For decades, the dream of a peaceful settlement of the Arab-Israeli conflict has formed the basis of a powerful secular religion. As Hermann, a senior fellow at the Israel Democracy Institute, shows, the core of this belief system was the view that

For decades, the dream of a peaceful settlement of the Arab-Israeli conflict has formed the basis of a powerful secular religion. As Hermann, a senior fellow at the Israel Democracy Institute, shows, the core of this belief system was the view that Israel was the more powerful actor in the dispute and thus morally responsible for the injustices and suffering of the Palestinians, particularly after 1967. According to this particular worldview, if only Israelis changed their evil ways, peace would break out.

Despite reliance on social science jargon ("political opportunity structures"), Hermann offers a reasonable and readable chronicle of the various strands of Israeli peace movements, going back to the 1920s. Her analysis is solid, bringing to light the narrow social base of the activists—primarily upper-class, secular Ashkenazi—that served to alienate them from most Israelis. Arab aggression and terrorism, particularly post-Oslo, drained further legitimacy from the movement and its leaders.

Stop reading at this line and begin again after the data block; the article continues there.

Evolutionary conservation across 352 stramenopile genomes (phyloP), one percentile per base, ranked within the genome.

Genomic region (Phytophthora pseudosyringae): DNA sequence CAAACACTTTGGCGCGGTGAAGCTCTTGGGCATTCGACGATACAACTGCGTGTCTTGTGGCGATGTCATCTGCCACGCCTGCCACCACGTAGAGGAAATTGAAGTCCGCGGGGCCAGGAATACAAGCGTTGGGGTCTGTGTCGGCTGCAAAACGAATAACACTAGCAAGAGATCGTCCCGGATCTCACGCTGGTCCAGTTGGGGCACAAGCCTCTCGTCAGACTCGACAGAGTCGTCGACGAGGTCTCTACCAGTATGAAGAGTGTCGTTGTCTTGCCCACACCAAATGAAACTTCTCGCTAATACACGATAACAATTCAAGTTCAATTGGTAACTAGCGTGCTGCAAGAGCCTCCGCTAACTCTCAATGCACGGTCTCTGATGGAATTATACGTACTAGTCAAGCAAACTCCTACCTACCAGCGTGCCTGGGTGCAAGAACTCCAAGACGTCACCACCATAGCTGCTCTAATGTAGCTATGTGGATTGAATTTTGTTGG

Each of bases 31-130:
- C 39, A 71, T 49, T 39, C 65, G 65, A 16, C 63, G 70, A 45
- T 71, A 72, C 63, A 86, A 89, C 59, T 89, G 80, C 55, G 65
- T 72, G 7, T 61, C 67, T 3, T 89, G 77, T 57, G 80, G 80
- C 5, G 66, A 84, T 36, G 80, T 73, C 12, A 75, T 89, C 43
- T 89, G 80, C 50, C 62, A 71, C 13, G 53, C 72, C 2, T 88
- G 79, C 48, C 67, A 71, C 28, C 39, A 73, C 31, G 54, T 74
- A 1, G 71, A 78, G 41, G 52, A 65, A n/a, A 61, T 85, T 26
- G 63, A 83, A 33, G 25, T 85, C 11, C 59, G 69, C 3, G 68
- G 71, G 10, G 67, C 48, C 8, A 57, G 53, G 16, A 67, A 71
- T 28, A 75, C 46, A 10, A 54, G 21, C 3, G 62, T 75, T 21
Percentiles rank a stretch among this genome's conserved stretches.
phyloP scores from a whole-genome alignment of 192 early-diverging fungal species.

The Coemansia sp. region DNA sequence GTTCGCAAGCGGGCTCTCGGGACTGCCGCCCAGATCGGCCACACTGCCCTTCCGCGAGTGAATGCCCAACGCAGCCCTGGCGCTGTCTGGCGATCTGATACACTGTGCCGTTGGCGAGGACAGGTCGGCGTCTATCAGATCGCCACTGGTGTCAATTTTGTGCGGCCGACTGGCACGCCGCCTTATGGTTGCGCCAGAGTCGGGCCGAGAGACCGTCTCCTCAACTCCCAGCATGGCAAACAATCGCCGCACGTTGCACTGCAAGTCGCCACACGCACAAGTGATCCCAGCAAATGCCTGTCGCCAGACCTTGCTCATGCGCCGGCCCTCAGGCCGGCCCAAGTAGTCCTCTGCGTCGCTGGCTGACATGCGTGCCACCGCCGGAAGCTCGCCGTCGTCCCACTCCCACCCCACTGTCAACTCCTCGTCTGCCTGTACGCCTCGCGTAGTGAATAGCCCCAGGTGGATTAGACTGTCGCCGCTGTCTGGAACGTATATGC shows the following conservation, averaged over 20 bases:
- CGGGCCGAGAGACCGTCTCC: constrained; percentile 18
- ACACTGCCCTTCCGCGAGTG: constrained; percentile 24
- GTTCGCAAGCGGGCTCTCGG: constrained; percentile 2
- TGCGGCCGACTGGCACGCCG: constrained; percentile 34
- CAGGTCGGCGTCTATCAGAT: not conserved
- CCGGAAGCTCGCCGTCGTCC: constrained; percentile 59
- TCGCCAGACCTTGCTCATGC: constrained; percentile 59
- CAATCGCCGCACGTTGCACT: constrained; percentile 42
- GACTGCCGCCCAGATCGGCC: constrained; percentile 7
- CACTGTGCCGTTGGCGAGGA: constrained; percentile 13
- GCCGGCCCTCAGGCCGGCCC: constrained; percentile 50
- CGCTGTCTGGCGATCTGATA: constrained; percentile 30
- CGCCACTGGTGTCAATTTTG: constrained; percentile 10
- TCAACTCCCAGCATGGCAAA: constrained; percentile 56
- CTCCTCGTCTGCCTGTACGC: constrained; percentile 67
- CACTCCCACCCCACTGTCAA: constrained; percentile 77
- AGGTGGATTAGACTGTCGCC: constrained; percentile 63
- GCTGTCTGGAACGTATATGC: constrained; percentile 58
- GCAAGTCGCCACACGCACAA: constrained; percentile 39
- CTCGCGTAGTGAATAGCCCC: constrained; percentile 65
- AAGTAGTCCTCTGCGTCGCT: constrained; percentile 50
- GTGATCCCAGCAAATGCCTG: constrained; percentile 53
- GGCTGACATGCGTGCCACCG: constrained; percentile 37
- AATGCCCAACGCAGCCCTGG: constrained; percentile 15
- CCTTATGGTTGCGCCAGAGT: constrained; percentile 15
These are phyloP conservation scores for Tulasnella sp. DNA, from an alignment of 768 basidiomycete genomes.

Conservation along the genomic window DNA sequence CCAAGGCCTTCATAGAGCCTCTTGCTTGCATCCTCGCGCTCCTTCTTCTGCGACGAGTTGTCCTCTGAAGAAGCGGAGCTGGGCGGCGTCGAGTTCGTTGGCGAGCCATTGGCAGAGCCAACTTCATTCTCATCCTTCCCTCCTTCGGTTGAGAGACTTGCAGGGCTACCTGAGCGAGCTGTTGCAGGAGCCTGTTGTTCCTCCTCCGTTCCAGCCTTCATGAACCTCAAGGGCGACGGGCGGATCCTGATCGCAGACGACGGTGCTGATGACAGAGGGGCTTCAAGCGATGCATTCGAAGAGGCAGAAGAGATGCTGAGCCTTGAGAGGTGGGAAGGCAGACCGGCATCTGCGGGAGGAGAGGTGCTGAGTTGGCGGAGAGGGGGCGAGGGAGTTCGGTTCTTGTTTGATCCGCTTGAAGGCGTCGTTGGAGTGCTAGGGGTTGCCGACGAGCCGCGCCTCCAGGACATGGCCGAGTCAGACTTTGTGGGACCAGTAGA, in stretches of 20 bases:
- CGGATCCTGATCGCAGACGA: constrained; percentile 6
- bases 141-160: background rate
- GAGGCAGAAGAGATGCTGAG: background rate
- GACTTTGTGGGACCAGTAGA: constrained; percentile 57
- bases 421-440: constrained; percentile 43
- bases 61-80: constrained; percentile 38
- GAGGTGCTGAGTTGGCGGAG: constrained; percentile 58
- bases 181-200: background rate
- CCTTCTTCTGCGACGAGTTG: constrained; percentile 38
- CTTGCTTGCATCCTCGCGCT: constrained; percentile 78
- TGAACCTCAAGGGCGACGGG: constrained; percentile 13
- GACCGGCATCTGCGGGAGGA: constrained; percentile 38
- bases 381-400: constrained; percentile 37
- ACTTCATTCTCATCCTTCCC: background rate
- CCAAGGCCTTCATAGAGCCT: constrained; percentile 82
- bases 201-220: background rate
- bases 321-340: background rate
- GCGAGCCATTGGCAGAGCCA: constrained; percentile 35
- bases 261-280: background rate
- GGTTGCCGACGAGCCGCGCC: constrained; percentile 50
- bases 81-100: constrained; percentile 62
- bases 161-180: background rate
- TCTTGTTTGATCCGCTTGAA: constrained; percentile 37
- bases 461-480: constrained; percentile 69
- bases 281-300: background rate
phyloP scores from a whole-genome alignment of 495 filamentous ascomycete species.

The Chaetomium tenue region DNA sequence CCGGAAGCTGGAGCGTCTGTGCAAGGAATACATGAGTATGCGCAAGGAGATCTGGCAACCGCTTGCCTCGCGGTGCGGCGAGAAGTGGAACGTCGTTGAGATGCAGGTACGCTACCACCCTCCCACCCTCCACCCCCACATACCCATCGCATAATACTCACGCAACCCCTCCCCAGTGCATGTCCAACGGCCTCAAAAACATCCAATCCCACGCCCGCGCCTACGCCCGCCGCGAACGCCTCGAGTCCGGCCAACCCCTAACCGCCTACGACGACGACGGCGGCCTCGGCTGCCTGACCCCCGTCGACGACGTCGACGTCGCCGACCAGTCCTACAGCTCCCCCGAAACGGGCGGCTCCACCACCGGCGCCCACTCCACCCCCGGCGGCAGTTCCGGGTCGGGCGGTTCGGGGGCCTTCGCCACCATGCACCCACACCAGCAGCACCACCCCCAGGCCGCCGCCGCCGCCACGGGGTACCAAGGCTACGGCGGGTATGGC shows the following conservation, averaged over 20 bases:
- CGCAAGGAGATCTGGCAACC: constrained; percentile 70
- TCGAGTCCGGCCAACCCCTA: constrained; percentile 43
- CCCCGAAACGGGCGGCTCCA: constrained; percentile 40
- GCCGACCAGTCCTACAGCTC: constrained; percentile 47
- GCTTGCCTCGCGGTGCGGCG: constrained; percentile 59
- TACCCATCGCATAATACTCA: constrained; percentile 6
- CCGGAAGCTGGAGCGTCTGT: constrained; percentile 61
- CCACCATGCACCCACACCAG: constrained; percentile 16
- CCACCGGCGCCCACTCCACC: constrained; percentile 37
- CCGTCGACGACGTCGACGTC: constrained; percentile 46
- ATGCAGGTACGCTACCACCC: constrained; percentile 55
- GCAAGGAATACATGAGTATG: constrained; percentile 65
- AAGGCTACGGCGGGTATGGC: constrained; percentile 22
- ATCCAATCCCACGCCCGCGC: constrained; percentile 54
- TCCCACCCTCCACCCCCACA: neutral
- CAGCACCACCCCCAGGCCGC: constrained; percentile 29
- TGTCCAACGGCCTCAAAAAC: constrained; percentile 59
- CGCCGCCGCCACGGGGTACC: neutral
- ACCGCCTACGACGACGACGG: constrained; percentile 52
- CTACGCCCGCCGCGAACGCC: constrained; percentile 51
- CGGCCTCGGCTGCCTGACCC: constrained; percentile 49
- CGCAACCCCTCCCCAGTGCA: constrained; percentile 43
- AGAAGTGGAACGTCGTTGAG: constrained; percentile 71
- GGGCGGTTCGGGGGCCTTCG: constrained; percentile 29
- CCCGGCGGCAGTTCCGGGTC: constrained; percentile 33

Hermann chronicles the major ideological and personal disputes that added to the failure. Some of the Israelis promoting peace in the1950s embraced Stalinism while others clung to pacifist or anarchist creeds. The "peace camp" was, and remains, divided between Zionists, for whom Jewish sovereignty is not negotiable, and those who promote a binational state that would erase a sovereign Israel.

Its biggest problem, of course, lies in the absence of a parallel movement on the Arab side that accepts the right of sovereignty for the Jewish nation and supports historic compromise. In contrast, as Hermann documents, this basic asymmetry is irrelevant for Israeli peace fundamentalists who embrace the Palestinian narrative and culture of victimization.

Hermann's main weakness is in neglecting to underscore the massive foreign funding that undergirds the contemporary peace movement; although she mentions this factor, it warrants much greater attention. Groups such as Peace Now and B'tselem, which present themselves as Israeli civil-society organizations, have lost much of their support and ability to influence the Israeli public. Instead, they rely on money from European governments and the Washington-based New Israel Fund to bombard Israeli courts with legal complaints and to gain influence and approbation from foreign journalists and academics.